“Casse toi Anglais, vous perdez vous collaborator; baiser de retourner d’où vous est venue de.”
His thin lips bellowed out the words, laced with such venom that, for an instance, others around him were silenced, before also joining in the verbal abuse aimed at the unfortunate player. Marcel stormed through the turnstiles to make his way onto the terraces, from where his anger gradually subsided, helped by the stirring sound of the club’s anthem ringing out from the speaker system.
A sea of faces and a barrage of whistles greeted us as we emerged from the narrow tunnel and onto the pitch heading for the centre circle from where we saluted the crowd. The piercing whistling reached a crescendo as we acknowledged the fully occupied Tribune and then turned to wave to the jam-packed terracing. High on the terraces a conspicuous pocket of red and white stood out like roses in a field of bluebells, as our travelling fans bravely attempted to make their presence heard above the explosion of din from the home supporters.
With our Coaches axiom of “earn the right to play,” in other words, ‘concede nothing early in the game,’ his words falling on eleven pairs of deaf ears as we promptly conceded a goal within the first ten minutes. Our opponents, now full of confidence, came at us like a runaway train on a downward track, sensing that they could finish us off within the first twenty minutes.
They almost did! Two goals down after thirty minutes, our back four under siege from their attacks, however, we managed to hang on and halt the haemorrhaging of goals until the half-time whistle blew.
Things went better for us after the break, as we clawed our way back into the game with a goal in the sixty second minute. This silenced the home crowd for a short while, however, as the game edged towards its conclusion and we struggled to find an equalizer, they found their voices again and roared their team onto what should have been a home victory.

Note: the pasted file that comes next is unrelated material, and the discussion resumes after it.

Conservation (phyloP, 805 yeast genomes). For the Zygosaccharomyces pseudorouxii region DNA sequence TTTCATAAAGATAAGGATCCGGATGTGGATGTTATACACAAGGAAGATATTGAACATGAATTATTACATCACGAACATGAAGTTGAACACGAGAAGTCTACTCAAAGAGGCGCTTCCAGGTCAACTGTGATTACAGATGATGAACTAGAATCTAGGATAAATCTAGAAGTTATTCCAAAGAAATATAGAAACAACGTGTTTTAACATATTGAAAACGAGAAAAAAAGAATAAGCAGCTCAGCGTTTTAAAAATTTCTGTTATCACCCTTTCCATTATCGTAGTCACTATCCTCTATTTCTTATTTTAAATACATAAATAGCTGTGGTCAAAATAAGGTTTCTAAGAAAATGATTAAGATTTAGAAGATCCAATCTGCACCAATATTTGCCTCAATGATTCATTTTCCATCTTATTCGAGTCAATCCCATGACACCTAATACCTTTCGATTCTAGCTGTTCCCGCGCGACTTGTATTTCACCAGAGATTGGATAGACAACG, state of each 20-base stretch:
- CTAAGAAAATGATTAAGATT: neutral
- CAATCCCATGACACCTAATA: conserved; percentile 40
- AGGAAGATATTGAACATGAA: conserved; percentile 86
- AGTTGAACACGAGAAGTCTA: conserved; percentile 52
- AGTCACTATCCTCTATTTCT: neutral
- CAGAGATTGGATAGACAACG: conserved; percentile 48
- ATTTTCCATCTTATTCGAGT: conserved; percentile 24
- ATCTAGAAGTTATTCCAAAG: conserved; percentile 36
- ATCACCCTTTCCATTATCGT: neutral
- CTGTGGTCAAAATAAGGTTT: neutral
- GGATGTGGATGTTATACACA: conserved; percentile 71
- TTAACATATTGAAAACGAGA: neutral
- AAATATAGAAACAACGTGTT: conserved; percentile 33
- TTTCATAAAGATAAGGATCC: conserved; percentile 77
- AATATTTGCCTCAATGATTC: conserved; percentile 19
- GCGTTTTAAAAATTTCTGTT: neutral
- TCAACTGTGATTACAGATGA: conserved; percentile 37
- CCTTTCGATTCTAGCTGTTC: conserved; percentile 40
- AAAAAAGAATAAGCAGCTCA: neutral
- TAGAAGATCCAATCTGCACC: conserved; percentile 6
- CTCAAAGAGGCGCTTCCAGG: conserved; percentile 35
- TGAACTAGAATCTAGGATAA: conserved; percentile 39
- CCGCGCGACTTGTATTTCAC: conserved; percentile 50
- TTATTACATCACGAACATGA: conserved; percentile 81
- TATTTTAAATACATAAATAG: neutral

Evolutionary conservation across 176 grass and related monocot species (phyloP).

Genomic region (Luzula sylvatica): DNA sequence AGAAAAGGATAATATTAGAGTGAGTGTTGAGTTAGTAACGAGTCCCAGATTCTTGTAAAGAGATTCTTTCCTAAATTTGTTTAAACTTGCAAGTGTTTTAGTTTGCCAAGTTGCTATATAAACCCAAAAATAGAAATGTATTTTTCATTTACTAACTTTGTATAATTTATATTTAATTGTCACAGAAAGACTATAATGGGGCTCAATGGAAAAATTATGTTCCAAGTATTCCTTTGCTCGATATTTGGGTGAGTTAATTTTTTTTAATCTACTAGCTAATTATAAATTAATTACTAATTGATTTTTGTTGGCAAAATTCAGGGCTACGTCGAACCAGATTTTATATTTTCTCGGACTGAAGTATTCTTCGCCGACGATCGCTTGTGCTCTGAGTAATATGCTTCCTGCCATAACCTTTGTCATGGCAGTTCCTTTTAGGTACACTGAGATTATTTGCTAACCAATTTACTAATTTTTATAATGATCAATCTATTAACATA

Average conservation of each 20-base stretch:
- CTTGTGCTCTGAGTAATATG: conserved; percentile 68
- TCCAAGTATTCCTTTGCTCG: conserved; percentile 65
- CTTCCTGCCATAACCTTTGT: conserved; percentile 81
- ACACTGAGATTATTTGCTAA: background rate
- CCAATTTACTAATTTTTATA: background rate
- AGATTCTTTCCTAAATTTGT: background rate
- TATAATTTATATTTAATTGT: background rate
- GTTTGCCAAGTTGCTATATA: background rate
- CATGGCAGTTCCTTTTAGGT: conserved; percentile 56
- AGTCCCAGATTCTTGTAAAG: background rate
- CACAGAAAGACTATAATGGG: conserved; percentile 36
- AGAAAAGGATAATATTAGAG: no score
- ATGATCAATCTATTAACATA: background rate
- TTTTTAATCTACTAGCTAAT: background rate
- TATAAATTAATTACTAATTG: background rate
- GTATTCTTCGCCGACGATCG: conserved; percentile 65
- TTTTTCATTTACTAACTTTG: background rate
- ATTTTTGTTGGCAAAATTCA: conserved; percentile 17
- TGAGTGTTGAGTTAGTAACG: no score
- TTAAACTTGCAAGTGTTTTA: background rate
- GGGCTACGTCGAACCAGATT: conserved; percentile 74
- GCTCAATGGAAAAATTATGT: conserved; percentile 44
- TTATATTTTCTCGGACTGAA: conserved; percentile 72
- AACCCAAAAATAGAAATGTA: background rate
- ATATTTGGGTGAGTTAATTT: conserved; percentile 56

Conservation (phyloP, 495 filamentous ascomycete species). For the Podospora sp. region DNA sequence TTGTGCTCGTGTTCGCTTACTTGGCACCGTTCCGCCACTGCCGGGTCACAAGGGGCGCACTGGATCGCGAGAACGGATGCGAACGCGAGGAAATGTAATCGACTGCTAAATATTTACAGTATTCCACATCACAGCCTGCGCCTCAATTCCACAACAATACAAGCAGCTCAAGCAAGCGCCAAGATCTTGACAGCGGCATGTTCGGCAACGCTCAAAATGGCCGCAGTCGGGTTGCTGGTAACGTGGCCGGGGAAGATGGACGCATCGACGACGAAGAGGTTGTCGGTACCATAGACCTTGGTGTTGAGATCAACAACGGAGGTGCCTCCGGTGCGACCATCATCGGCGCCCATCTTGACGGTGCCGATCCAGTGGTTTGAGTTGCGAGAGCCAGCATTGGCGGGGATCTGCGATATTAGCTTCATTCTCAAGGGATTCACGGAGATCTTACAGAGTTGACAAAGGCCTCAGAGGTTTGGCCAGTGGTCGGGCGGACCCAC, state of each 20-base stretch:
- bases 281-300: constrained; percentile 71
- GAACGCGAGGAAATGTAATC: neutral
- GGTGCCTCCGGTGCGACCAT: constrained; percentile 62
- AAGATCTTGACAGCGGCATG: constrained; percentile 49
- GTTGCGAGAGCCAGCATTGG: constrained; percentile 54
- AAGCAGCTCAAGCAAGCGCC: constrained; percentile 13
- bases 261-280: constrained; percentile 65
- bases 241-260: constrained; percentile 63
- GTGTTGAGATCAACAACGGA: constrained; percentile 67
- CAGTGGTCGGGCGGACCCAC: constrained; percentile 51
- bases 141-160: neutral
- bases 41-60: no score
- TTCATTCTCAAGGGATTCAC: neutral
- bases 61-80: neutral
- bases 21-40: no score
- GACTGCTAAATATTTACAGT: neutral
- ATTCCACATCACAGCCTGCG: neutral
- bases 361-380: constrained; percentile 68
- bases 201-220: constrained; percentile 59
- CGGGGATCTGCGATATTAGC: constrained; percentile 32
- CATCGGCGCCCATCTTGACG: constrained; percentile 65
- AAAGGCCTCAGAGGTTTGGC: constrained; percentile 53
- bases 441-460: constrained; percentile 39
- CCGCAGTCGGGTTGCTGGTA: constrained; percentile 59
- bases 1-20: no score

Should! How often does that word deceive us; with the ninety minutes played out and the few seconds of added time ticking away we sneaked the equalizer past their bemused defenders. The silence from the home fans could have awakened a deaf turtle, as they tried to comprehend how we had burgled two points off them.
For our part we stood, arms aloft, acknowledging the shouts of glee reverberating from the pocket of red and white high on the terraces. Before the restart could take place the referee blew the final whistle, and we hastily beat a retreat down the tunnel back to our changing room, delighted with our late reprieve.
I caught a final glimpse of the fanatic, in the darkening gloom, when gazing through a window of our luxury coach, as we prepared our departure for home. We were laughing and joking in the glow of our lucky escape; evading the jaws of defeat by a hairsbreadth left us as jubilant and triumphant as if we had won the match.
The fanatic was disconsolately hauling himself out of the café from under the Tribune, accompanied by two compatriots, heads bowed, their blue and white scarves hanging dishevelled from their bent shoulders, muttering to each other about their cruel luck.
He caught sight of me staring at him through the window of the bus, but this time there was no anger in his drained face, he quickly averted my gaze, turned away and disappeared, heading through the late autumn gloom towards the distant city lights.
Still basking in the euphoria of our late escape I felt a certain amount of sympathy for him; his dream of a victory snatched away from him at the death. His Sunday afternoon in tatters, and a further week’s labour ahead of him.
However, Sunday afternoon would come around again, and once more he could release his pent up anger at some other adversary in the hope of rekindling his dreams….
Based on true incidents; names are fictional.